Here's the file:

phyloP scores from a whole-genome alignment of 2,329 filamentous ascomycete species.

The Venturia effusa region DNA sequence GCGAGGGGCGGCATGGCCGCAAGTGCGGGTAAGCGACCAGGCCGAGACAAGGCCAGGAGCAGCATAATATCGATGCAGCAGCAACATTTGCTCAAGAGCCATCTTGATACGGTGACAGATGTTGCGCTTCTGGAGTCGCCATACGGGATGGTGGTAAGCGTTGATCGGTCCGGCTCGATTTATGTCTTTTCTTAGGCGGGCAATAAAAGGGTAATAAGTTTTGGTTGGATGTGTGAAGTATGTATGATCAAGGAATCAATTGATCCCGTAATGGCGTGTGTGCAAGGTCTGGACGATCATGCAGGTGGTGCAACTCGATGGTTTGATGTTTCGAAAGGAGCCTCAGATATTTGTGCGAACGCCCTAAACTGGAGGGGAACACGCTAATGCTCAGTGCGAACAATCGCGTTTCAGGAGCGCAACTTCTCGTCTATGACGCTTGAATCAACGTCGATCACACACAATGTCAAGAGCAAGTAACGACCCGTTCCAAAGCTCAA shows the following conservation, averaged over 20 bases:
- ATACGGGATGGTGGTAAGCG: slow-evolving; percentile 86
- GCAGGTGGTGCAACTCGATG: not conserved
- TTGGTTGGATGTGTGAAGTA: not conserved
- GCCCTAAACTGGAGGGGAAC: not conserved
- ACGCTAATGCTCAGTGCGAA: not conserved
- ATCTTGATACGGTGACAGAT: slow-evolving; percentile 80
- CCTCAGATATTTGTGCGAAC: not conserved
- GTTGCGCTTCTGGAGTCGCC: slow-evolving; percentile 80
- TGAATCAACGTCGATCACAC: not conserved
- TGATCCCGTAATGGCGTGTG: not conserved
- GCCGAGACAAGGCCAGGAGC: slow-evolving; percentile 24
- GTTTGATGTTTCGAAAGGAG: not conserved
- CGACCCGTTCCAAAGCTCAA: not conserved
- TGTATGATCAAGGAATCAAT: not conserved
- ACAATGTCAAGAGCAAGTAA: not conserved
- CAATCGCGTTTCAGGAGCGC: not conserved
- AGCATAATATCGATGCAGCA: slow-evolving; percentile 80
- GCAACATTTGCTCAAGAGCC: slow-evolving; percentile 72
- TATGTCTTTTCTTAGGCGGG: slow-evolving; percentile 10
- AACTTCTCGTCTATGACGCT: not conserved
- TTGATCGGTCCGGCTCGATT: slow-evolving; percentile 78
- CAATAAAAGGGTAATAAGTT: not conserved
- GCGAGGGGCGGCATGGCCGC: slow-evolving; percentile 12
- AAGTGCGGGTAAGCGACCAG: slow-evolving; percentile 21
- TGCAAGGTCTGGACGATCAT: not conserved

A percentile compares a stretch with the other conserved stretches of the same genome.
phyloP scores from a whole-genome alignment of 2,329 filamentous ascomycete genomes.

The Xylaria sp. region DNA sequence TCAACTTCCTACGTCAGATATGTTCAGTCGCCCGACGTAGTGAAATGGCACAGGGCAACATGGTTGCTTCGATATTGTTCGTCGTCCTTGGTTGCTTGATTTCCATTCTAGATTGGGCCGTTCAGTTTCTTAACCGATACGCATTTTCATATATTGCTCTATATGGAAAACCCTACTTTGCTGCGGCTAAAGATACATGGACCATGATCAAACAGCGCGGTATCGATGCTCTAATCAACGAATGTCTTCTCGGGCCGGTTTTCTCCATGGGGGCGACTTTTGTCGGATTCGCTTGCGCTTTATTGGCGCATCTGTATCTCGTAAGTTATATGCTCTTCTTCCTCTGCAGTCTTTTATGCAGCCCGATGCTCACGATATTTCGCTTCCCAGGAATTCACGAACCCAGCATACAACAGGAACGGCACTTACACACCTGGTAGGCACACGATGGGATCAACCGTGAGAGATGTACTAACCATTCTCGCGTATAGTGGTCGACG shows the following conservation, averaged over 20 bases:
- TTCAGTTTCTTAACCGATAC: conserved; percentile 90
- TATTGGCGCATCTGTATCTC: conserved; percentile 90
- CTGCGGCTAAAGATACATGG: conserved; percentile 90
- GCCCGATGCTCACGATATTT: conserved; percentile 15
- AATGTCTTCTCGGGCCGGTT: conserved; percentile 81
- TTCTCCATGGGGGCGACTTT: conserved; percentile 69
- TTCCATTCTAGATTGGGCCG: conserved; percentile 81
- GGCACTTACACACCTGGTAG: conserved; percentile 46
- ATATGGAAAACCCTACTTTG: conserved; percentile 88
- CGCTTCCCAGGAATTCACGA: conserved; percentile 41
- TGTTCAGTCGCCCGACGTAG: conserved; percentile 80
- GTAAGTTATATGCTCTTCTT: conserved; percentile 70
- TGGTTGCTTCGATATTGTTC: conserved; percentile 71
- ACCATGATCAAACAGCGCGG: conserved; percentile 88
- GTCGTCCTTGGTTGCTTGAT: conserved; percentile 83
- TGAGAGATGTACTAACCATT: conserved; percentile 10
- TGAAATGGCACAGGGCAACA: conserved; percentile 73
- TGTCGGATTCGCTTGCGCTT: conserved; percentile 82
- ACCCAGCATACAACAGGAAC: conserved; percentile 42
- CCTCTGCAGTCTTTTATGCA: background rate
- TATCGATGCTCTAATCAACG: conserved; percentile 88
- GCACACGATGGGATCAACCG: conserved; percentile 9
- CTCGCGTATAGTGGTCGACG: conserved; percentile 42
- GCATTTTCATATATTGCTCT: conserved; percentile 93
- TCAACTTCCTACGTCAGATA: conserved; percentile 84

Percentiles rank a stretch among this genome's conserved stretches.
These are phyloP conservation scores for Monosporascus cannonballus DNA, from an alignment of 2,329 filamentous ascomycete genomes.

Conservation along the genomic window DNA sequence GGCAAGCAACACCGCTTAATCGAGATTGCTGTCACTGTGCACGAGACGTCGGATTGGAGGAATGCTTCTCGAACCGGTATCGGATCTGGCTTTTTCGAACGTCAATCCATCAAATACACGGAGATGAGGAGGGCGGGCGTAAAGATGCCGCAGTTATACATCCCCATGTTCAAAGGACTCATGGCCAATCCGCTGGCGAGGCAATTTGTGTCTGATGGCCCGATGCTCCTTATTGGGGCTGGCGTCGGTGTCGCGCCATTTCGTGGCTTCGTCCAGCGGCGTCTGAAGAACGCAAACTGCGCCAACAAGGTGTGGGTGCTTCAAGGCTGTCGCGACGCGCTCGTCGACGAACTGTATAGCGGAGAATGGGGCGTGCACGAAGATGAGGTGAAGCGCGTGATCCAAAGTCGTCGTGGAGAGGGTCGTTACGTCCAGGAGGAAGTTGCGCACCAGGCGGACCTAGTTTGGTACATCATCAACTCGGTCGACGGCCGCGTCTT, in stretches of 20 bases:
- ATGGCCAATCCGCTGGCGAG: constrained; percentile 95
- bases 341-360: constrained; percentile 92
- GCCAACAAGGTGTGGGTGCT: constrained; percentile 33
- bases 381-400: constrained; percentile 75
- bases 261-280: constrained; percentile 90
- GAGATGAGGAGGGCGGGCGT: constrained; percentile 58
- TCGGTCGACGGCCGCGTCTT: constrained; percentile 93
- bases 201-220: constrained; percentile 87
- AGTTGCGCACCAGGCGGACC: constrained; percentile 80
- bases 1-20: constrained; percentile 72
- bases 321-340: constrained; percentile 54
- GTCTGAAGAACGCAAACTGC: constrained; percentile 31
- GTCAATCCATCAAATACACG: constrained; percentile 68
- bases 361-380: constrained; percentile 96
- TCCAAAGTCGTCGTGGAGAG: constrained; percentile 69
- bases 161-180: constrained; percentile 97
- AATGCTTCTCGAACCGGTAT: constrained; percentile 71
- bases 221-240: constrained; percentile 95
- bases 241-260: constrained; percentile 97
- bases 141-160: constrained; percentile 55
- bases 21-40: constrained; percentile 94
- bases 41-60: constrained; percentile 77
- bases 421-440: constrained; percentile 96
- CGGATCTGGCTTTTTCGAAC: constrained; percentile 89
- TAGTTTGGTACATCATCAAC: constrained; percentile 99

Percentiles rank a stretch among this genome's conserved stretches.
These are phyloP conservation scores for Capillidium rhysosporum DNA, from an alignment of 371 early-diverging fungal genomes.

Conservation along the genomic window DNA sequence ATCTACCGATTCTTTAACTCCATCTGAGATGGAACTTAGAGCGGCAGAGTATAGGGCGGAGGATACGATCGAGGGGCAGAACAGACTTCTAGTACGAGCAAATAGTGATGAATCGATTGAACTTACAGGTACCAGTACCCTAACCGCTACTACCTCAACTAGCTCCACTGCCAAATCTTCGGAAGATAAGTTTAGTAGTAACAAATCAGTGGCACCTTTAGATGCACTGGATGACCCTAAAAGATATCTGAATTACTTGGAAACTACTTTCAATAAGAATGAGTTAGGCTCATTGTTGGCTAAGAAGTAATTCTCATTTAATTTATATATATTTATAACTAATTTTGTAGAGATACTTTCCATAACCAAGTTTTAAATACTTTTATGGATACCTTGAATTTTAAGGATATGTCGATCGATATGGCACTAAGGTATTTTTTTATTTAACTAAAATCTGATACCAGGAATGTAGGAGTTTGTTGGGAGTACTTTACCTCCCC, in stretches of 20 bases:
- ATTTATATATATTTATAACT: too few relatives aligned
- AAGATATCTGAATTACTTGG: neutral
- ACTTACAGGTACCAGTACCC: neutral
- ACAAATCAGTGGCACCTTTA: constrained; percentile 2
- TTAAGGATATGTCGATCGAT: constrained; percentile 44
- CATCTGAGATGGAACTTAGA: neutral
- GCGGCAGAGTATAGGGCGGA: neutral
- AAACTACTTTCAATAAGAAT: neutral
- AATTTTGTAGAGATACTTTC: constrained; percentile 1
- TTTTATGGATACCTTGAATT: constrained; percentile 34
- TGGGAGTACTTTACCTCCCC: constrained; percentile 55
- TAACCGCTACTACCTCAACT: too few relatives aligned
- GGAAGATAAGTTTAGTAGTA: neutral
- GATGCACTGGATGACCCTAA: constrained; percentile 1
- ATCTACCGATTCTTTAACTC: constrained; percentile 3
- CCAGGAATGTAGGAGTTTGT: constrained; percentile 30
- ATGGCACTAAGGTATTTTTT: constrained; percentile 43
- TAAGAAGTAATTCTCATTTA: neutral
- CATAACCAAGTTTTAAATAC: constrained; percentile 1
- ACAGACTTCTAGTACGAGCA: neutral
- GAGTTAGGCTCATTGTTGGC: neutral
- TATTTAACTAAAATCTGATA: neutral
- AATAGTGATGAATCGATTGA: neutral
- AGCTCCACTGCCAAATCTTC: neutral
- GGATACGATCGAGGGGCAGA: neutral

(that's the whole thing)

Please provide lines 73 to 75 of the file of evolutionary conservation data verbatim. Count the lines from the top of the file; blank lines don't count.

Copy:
- TCCAAAGTCGTCGTGGAGAG: constrained; percentile 69
- bases 161-180: constrained; percentile 97
- AATGCTTCTCGAACCGGTAT: constrained; percentile 71